Yet for other patients, protecting their vision may require careful, long-term thinking and planning for the potential worst case scenario. While it may be difficult for some patients to face the worst case scenarios, you know—as a healthcare professional—that it can help ensure that their vision and their overall health stays on track.
And as difficult, or as irritating, as it may be for you to think about risks and worst case scenarios when it comes to your profession, it’s just as important for you as it is for your patients! Unfortunately, one small accident at the office, an innocent mistake by one of your technicians, or just one lawsuit brought by a dissatisfied patient can be financially and professionally devastating. So taking the time to think through the risks—and the worst case scenarios—in order to develop a comprehensive insurance policy for yourself and for your optometry practice will give you both financial protection and peace of mind.
Generally speaking, a comprehensive insurance policy for an optometry practice will involve two elements: a business owners’ policy (BOP) that incorporates most standard business coverages and professional liability insurance, otherwise known as malpractice insurance. If you own or operate your own optometry practice, you will need to consider both types of insurance. If you are a member of or employee at a large-scale practice, you probably have some basic malpractice coverage through the practice (assuming it is properly insured). However, there are limitation to that level of coverage, and you may want to consider carrying your own personal malpractice for additional protection and for coverage as you move between practices.
Business Owner’s Policy for Optometrists
A Business Owner’s Policy, or BOP, is a way to bundle multiple standard commercial coverages into one package, usually at a lower cost. It usually incorporates:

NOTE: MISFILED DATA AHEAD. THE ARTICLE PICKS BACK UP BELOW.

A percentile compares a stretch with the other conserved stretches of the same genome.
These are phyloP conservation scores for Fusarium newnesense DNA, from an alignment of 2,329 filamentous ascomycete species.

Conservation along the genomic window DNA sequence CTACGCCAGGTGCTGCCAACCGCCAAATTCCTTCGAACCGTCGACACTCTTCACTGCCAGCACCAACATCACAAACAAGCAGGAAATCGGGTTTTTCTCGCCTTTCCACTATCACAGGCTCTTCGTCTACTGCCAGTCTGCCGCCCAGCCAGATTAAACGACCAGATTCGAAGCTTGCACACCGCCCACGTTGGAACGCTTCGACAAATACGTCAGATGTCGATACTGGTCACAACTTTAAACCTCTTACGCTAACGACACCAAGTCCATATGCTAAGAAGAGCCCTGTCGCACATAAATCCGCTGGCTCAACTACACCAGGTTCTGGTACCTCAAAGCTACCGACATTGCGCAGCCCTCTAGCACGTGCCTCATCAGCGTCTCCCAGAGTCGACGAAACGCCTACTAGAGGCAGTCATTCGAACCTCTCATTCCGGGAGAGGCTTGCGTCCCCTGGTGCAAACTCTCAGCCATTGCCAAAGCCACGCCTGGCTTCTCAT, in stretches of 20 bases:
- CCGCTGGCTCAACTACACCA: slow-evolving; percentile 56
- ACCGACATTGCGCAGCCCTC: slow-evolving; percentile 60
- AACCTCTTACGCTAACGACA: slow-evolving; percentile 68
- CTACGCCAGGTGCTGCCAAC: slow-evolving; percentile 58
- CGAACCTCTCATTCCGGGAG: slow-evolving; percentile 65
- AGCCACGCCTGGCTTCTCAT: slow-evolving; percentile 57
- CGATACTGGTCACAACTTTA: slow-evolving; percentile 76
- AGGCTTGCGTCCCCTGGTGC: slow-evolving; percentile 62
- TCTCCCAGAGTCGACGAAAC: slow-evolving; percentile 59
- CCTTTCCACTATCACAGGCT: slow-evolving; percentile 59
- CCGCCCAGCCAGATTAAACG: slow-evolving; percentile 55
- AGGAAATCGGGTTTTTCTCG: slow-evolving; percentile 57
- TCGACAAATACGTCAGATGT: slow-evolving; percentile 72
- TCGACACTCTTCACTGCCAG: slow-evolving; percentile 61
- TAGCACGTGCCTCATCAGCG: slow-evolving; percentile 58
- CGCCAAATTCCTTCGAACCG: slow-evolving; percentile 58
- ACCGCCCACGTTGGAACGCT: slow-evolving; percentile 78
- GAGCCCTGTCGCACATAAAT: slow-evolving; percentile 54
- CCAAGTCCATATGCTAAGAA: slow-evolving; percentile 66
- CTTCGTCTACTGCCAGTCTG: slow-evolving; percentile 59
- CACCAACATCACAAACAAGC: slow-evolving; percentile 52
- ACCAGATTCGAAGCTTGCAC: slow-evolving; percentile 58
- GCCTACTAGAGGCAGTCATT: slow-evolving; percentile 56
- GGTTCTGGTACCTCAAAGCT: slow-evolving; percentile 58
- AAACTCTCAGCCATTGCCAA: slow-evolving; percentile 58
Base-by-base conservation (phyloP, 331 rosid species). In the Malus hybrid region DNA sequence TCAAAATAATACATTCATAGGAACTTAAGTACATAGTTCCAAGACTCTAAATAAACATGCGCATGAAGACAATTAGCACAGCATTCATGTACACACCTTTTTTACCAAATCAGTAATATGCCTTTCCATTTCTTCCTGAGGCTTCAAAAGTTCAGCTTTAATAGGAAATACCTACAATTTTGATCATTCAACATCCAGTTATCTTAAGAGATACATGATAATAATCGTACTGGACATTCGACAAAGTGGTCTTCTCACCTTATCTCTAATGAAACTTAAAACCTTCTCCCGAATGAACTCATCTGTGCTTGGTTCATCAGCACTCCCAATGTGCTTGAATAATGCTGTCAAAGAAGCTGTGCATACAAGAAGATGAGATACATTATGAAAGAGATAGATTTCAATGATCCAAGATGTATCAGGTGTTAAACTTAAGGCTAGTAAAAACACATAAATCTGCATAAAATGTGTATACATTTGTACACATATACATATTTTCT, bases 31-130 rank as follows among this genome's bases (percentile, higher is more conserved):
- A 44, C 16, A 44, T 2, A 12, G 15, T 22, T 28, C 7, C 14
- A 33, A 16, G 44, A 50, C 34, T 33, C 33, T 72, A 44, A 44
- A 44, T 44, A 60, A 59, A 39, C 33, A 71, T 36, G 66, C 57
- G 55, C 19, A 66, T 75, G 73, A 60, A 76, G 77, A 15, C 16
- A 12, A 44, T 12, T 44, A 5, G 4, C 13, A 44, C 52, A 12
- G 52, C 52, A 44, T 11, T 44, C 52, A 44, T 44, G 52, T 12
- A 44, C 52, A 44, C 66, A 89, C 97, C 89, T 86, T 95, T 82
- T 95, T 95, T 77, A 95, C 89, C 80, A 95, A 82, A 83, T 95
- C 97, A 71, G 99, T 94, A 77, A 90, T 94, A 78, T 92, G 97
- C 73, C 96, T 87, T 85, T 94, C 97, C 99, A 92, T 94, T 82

- General Liability: offers financial protection in case a client is injured or their property is damaged on your premises, such as if a client files a lawsuit after taking a fall in your office
- Commercial Property: offers financial protection should your property, including office space, tools and equipment, and records, are damaged or lost due to theft, vandalism, or natural disaster (up to the limits of your policy)
- Business Income Insurance: protects your income in case you are unable to treat patients due to covered property damage
In addition to a BOP, if your practice employs four or more part- or full-time employees, you are required by Florida law to carry Worker’s Compensation insurance. “Worker’s Comp”, as it is usually called, can help pay lost wages and medical bills to employees who suffer a job-related injury or develop an occupational illness.
As with most medical practices, optometrists’ offices collect, store, and transmit personal and medical information on a daily basis. Data Breach/First-party Cyber Liability coverage offers financial protection should this data be lost or compromised through a data breach. This coverage can help protect from lawsuits and can help cover the costs of notifying patients and handling any incurred HIPAA fines.
Professional Liability Insurance for Optometrists
Florida, like many other states, does not require optometrists or other medical professionals to carry malpractice insurance, more formally known as Professional Liability Insurance (or Errors and Omissions Insurance). However, in our highly-litigious society where patients can all-too-easily use a lawsuit to lay blame for an unhappy outcome, the financial cost of not protecting your practice with an appropriate insurance policy is pretty high. Professional Liability Insurance protects you, your staff and fellow doctors, and your practice against financial losses should a client file a lawsuit against you relating to your advice, diagnosis, and/or treatment.
In addition to the professional liability insurance carried by the practice in general, we recommend that each individual optometrist, even those practicing within a larger group practice, carry their own personal Professional Liability insurance. Because most policies are so-called “claims-made”, the policy must be active both at the time of the alleged incident and at the time of the claim. A personal policy will follow you through multiple practices and jobs, ensuring that there are no gaps in coverage that could invalidate coverage for a claim made against you while you were at a prior practice.
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